What will be the fate of genetically modified crops in Europe? What will it take to transform the idea of co-existence between genetically modified plants and conventional crops into a reality?
GMO-Compass, the online guide to the world of genetically modified plants and food, is hosting an online discourse to get to the heart of these critical questions.
The online discourse, hosted at www.gmo-compass.org, will open its forum to the public on September 11th and will remain open until October 8th. All interested users are invited to share their comments, arguments, and perspectives regarding co-existence and GMOs.
The GMO-Compass editorial board, a team of independent science journalists, is launching the online forum to foster informed debate on GMOs and co-existence. As a catalyst for discussion, the editorial board is offering a series of potential co-existence scenarios accompanied with commentary from experts in the field. The future scenarios and expert views will serve as a foundation for responses from the public.
Those wishing to take an active role in the online discourse can register for participation as early as August 8th by filling out a simple form, which will soon be available at www.gmo-compass.org. By entering your name, e-mail address, and if desired, institution, you gain a voice in a public debate among scientific experts as well as the interested public. E-mail addresses will remain confidential. Users simply wishing to read along may view the forum without having to register.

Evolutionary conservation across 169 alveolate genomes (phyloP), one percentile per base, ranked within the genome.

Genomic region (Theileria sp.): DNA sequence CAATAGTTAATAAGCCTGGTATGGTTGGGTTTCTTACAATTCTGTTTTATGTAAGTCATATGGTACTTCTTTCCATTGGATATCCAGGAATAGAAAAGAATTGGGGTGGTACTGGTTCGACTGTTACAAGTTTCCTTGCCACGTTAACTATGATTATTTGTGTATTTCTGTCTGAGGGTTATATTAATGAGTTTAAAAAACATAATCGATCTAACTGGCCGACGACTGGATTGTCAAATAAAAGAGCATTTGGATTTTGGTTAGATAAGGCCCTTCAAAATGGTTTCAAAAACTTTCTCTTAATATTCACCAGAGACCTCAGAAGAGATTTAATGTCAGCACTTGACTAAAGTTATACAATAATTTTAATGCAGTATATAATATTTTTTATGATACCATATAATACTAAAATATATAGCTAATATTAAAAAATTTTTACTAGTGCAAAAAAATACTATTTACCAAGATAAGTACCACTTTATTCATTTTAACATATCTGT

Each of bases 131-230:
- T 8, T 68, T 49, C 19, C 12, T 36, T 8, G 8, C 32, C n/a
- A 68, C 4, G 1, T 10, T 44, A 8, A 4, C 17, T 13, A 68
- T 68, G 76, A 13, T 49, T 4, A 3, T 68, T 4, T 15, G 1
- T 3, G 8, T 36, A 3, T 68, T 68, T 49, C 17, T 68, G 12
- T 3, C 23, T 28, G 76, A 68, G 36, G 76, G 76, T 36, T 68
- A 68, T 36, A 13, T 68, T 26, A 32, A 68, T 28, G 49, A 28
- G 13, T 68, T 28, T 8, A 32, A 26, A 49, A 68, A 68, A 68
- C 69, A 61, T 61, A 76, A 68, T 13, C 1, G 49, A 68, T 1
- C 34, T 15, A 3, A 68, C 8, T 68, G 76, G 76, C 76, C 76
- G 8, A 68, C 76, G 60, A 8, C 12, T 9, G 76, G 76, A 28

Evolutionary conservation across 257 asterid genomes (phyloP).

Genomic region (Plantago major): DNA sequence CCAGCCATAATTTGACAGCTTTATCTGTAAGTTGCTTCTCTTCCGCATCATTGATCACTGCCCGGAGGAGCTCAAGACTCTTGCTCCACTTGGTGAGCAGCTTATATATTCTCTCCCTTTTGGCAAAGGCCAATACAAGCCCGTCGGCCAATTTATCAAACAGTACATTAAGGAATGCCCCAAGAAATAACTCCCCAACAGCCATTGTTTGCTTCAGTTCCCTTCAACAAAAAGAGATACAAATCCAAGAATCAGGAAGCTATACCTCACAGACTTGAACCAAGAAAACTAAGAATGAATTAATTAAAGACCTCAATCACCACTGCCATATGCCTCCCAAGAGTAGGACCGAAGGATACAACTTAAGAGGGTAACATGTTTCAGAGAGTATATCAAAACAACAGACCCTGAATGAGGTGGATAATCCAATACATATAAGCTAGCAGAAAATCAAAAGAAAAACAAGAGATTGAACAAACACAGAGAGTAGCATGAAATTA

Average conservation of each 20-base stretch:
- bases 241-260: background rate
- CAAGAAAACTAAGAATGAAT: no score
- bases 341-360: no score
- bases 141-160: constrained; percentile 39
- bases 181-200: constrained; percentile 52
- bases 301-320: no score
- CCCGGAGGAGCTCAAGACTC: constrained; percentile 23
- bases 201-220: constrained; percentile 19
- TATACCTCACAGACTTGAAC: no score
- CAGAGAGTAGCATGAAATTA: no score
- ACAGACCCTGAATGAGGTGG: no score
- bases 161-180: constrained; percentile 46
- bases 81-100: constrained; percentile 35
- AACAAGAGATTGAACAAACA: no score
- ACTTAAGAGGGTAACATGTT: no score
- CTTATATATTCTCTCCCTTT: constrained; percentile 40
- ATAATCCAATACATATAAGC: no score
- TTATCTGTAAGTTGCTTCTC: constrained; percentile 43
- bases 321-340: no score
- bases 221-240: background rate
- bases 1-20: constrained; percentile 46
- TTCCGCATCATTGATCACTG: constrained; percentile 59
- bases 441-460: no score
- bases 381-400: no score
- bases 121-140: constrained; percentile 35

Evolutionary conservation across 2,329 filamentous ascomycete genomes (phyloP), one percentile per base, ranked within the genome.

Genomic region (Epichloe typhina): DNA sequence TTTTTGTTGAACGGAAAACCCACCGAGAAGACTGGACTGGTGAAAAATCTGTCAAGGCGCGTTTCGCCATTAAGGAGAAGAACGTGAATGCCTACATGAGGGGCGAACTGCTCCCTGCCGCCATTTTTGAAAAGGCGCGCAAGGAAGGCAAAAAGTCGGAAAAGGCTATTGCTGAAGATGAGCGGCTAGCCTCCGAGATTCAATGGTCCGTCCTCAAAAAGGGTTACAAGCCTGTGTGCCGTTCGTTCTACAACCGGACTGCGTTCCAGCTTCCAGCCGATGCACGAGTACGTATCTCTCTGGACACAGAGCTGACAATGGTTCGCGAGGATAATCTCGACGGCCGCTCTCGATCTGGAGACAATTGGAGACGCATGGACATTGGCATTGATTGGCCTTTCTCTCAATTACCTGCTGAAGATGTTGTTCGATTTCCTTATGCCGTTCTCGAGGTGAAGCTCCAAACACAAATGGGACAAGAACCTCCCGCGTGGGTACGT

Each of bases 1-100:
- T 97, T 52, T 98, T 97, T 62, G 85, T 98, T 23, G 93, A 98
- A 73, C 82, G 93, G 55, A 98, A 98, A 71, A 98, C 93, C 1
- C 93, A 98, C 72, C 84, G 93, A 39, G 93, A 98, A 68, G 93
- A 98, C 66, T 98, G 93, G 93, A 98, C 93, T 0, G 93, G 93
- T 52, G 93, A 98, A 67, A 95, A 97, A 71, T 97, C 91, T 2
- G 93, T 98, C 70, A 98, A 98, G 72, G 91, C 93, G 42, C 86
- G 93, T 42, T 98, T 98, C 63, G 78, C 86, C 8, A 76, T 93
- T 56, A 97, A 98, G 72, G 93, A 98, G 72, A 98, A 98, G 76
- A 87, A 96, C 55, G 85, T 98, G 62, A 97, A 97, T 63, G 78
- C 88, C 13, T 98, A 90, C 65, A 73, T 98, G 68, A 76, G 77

GMO-Compass is an independent online information source designed to give consumers facts on the potential risks and benefits associated with growing genetically modified crops. Funded by the European Commission, the site aims to promote informed debate on GMOs. At GMO-Compass, users can access the GMO database, which contains every GMO approval application submitted in the European Union. All available documentation on each GMO awaiting or granted approval is made available, including descriptions of ongoing or completed safety research. Users can also find information about where GMOs are planted, what benefits they can offer, what risks could be involved, how they are regulated, and what is being done to enable their co-existence with conventional crops.